After viewing the evidence in the light most favorable to the prosecution, we find that a rational fact-finder could have found defendant guilty beyond a reasonable doubt. Defendant argues that Kemic's testimony is contradictory and that her feeble identification of him is unreliable given her lack of opportunity to observe the crime. Defendant claims that Kemic stood in a recessed doorway and, thus, was unable to observe the shooting. However, according to Kemic, she was not standing in the doorway but, rather, in front of it watching what was happening. Defendant also argues that Kemic was unable to positively identify him as the shooter. "The fact that a witness does not positively identify a defendant at trial, however, does not render [the witness'] testimony invalid [citations]; it simply affects the weight the trier of fact will give the evidence." ( People v. Herrett (1990), 137 Ill. 2d 195, 204, 561 N.E.2d 1, 148 Ill. Dec. 695.) Here, Kemic's testimony indicates that she did have a sufficient opportunity to observe the shooting and that she was attentive to the events in question. Kemic was also reasonably certain when identifying defendant in a lineup. Moreover, Kemic's identification was corroborated by evidence establishing that the automobile in which the three men were seen arriving at the crime scene was registered to defendant and that the murder weapon was subsequently recovered from that automobile. The trial court specifically found Kemic a credible witness and determined that she did, in fact, have an opportunity to observe. This court will not second-guess the judgment of the trial court as to issues of credibility. It has been well established that the trier of fact is in the best position to make such determinations. ( Collins, 106 Ill. 2d at 261.) Thus, it is conceivable that, based on the evidence presented, the trial court would elect to place great weight on Kemic's identification of defendant.

Defendant also urges that Alvarado's testimony should be discounted because the witness perjured himself at trial by testifying inconsistently with his prior grand jury testimony. In front of the grand jury, Alvarado testified that he saw defendant shoot at Robles and heard 7 to 9 shots. However, at trial, Alvarado stated that, after throwing the bottle, he ran and never saw defendant with a gun nor heard any gun shots. The State subsequently impeached Alvarado with his prior grand jury testimony. Defendant claims that the State relied on Alvarado's testimony, knowing that it constituted perjury, in order to obtain a conviction. Moreover, defendant claims that, without this evidence, he could not have been proven guilty beyond a reasonable doubt.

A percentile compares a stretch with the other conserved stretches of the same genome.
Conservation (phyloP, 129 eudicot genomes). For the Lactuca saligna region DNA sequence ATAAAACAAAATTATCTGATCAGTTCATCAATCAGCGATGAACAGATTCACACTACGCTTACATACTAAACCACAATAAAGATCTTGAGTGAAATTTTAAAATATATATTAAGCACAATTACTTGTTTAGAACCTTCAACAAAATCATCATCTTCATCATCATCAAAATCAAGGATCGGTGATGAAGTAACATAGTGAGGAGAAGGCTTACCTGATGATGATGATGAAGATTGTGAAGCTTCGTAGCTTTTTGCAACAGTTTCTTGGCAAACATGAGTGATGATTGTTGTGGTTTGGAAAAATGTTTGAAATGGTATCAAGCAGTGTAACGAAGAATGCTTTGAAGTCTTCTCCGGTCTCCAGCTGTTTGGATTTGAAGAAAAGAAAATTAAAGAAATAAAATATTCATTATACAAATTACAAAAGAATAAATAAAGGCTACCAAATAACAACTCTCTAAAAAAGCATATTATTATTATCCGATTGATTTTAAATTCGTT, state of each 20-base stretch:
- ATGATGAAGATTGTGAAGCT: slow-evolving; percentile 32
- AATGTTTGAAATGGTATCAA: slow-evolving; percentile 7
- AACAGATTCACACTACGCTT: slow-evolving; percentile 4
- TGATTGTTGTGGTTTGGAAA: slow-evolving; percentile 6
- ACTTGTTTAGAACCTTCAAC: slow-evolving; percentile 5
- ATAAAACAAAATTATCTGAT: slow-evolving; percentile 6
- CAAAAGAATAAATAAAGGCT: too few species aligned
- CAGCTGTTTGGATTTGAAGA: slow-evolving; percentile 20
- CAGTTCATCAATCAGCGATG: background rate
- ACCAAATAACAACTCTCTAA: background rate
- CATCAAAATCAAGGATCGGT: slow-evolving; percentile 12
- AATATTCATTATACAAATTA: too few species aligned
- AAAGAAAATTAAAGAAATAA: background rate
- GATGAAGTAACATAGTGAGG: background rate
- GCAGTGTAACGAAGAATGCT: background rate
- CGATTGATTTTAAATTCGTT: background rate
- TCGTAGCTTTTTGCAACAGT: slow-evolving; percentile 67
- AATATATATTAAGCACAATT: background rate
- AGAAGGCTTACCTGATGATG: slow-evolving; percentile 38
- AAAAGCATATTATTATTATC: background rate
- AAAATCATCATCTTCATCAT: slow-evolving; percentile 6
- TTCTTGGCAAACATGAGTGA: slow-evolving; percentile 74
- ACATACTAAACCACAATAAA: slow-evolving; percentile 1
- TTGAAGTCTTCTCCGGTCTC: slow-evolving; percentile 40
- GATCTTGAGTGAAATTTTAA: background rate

Although defendant is correct in noting inconsistencies between Alvarado's testimony and his prior grand jury statements, these are simply minor conflicts with prior testimony. Mere inconsistencies in testimony taken at different times affect the weight and credibility of the evidence but fall short of establishing a knowing use of perjury. ( People v. Foster (1989), 190 Ill. App. 3d 1018, 1030, 547 N.E.2d 478, 138 Ill. Dec. 311; see also People v. Henderson (1976), 36 Ill. App. 3d 355, 384, 344 N.E.2d 239.) After reviewing the alleged inconsistencies, we conclude that they are too insignificant to rise to the level of perjured testimony. Instead, we hold that the prior testimony was properly admitted as substantive evidence.